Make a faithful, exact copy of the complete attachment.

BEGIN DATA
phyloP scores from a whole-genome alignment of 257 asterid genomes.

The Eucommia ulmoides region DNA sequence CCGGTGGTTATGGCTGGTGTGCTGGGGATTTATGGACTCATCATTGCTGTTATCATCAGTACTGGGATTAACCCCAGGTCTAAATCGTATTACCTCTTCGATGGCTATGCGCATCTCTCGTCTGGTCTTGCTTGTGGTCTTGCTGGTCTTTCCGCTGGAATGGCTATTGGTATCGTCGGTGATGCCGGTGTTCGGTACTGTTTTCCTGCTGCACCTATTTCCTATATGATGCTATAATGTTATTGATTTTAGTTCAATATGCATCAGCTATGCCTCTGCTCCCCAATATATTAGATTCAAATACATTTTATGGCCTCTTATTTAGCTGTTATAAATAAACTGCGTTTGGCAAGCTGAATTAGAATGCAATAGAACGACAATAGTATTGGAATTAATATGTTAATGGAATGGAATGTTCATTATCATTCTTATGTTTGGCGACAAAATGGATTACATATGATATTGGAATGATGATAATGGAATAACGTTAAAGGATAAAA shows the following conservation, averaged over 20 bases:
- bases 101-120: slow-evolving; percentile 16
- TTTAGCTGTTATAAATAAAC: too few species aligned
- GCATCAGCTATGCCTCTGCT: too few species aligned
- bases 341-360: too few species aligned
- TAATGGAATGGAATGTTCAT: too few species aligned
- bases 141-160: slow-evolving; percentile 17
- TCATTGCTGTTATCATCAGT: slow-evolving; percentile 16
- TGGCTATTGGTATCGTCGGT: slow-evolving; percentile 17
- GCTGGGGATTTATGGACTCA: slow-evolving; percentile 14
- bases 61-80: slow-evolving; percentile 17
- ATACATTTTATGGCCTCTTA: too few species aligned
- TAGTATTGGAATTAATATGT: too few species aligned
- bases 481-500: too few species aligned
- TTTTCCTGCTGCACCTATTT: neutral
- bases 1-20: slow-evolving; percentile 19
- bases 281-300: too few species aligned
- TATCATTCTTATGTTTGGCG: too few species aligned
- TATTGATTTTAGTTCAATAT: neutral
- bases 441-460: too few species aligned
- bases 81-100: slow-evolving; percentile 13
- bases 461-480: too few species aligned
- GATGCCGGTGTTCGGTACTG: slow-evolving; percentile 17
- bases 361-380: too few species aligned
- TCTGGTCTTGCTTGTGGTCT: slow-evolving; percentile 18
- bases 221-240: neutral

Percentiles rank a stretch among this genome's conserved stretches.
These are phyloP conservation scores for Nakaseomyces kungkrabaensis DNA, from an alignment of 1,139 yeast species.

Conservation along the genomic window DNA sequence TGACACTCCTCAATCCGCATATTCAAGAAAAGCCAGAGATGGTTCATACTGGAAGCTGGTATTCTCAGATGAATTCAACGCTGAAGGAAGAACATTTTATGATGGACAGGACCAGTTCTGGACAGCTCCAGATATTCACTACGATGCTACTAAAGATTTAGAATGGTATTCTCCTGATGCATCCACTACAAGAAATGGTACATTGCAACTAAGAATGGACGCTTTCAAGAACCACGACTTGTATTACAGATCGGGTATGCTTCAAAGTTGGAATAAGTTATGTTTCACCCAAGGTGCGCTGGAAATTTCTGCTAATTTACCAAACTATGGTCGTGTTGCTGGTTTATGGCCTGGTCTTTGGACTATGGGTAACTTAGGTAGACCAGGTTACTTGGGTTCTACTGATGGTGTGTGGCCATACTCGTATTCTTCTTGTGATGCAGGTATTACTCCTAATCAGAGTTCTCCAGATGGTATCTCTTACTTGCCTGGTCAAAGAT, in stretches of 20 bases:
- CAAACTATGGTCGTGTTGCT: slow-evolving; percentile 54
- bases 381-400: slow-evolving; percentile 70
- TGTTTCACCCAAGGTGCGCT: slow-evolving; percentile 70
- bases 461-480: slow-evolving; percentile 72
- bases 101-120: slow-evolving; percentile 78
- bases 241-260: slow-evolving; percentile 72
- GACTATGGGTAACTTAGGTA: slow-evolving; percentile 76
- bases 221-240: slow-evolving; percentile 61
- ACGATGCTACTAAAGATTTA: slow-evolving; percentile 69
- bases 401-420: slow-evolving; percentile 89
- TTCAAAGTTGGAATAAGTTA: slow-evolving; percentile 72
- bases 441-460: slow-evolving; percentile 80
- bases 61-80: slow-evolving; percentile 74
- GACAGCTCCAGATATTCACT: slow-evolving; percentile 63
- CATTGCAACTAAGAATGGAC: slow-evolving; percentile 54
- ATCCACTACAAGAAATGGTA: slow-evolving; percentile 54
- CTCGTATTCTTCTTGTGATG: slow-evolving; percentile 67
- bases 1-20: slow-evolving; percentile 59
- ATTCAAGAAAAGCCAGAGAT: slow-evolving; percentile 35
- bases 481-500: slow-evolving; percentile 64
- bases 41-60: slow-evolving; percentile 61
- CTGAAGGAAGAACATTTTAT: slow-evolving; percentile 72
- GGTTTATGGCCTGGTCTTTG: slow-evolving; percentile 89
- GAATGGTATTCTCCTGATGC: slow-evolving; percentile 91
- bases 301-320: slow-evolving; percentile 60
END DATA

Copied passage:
phyloP scores from a whole-genome alignment of 257 asterid genomes.

The Eucommia ulmoides region DNA sequence CCGGTGGTTATGGCTGGTGTGCTGGGGATTTATGGACTCATCATTGCTGTTATCATCAGTACTGGGATTAACCCCAGGTCTAAATCGTATTACCTCTTCGATGGCTATGCGCATCTCTCGTCTGGTCTTGCTTGTGGTCTTGCTGGTCTTTCCGCTGGAATGGCTATTGGTATCGTCGGTGATGCCGGTGTTCGGTACTGTTTTCCTGCTGCACCTATTTCCTATATGATGCTATAATGTTATTGATTTTAGTTCAATATGCATCAGCTATGCCTCTGCTCCCCAATATATTAGATTCAAATACATTTTATGGCCTCTTATTTAGCTGTTATAAATAAACTGCGTTTGGCAAGCTGAATTAGAATGCAATAGAACGACAATAGTATTGGAATTAATATGTTAATGGAATGGAATGTTCATTATCATTCTTATGTTTGGCGACAAAATGGATTACATATGATATTGGAATGATGATAATGGAATAACGTTAAAGGATAAAA shows the following conservation, averaged over 20 bases:
- bases 101-120: slow-evolving; percentile 16
- TTTAGCTGTTATAAATAAAC: too few species aligned
- GCATCAGCTATGCCTCTGCT: too few species aligned
- bases 341-360: too few species aligned
- TAATGGAATGGAATGTTCAT: too few species aligned
- bases 141-160: slow-evolving; percentile 17
- TCATTGCTGTTATCATCAGT: slow-evolving; percentile 16
- TGGCTATTGGTATCGTCGGT: slow-evolving; percentile 17
- GCTGGGGATTTATGGACTCA: slow-evolving; percentile 14
- bases 61-80: slow-evolving; percentile 17
- ATACATTTTATGGCCTCTTA: too few species aligned
- TAGTATTGGAATTAATATGT: too few species aligned
- bases 481-500: too few species aligned
- TTTTCCTGCTGCACCTATTT: neutral
- bases 1-20: slow-evolving; percentile 19
- bases 281-300: too few species aligned
- TATCATTCTTATGTTTGGCG: too few species aligned
- TATTGATTTTAGTTCAATAT: neutral
- bases 441-460: too few species aligned
- bases 81-100: slow-evolving; percentile 13
- bases 461-480: too few species aligned
- GATGCCGGTGTTCGGTACTG: slow-evolving; percentile 17
- bases 361-380: too few species aligned
- TCTGGTCTTGCTTGTGGTCT: slow-evolving; percentile 18
- bases 221-240: neutral

Percentiles rank a stretch among this genome's conserved stretches.
These are phyloP conservation scores for Nakaseomyces kungkrabaensis DNA, from an alignment of 1,139 yeast species.

Conservation along the genomic window DNA sequence TGACACTCCTCAATCCGCATATTCAAGAAAAGCCAGAGATGGTTCATACTGGAAGCTGGTATTCTCAGATGAATTCAACGCTGAAGGAAGAACATTTTATGATGGACAGGACCAGTTCTGGACAGCTCCAGATATTCACTACGATGCTACTAAAGATTTAGAATGGTATTCTCCTGATGCATCCACTACAAGAAATGGTACATTGCAACTAAGAATGGACGCTTTCAAGAACCACGACTTGTATTACAGATCGGGTATGCTTCAAAGTTGGAATAAGTTATGTTTCACCCAAGGTGCGCTGGAAATTTCTGCTAATTTACCAAACTATGGTCGTGTTGCTGGTTTATGGCCTGGTCTTTGGACTATGGGTAACTTAGGTAGACCAGGTTACTTGGGTTCTACTGATGGTGTGTGGCCATACTCGTATTCTTCTTGTGATGCAGGTATTACTCCTAATCAGAGTTCTCCAGATGGTATCTCTTACTTGCCTGGTCAAAGAT, in stretches of 20 bases:
- CAAACTATGGTCGTGTTGCT: slow-evolving; percentile 54
- bases 381-400: slow-evolving; percentile 70
- TGTTTCACCCAAGGTGCGCT: slow-evolving; percentile 70
- bases 461-480: slow-evolving; percentile 72
- bases 101-120: slow-evolving; percentile 78
- bases 241-260: slow-evolving; percentile 72
- GACTATGGGTAACTTAGGTA: slow-evolving; percentile 76
- bases 221-240: slow-evolving; percentile 61
- ACGATGCTACTAAAGATTTA: slow-evolving; percentile 69
- bases 401-420: slow-evolving; percentile 89
- TTCAAAGTTGGAATAAGTTA: slow-evolving; percentile 72
- bases 441-460: slow-evolving; percentile 80
- bases 61-80: slow-evolving; percentile 74
- GACAGCTCCAGATATTCACT: slow-evolving; percentile 63
- CATTGCAACTAAGAATGGAC: slow-evolving; percentile 54
- ATCCACTACAAGAAATGGTA: slow-evolving; percentile 54
- CTCGTATTCTTCTTGTGATG: slow-evolving; percentile 67
- bases 1-20: slow-evolving; percentile 59
- ATTCAAGAAAAGCCAGAGAT: slow-evolving; percentile 35
- bases 481-500: slow-evolving; percentile 64
- bases 41-60: slow-evolving; percentile 61
- CTGAAGGAAGAACATTTTAT: slow-evolving; percentile 72
- GGTTTATGGCCTGGTCTTTG: slow-evolving; percentile 89
- GAATGGTATTCTCCTGATGC: slow-evolving; percentile 91
- bases 301-320: slow-evolving; percentile 60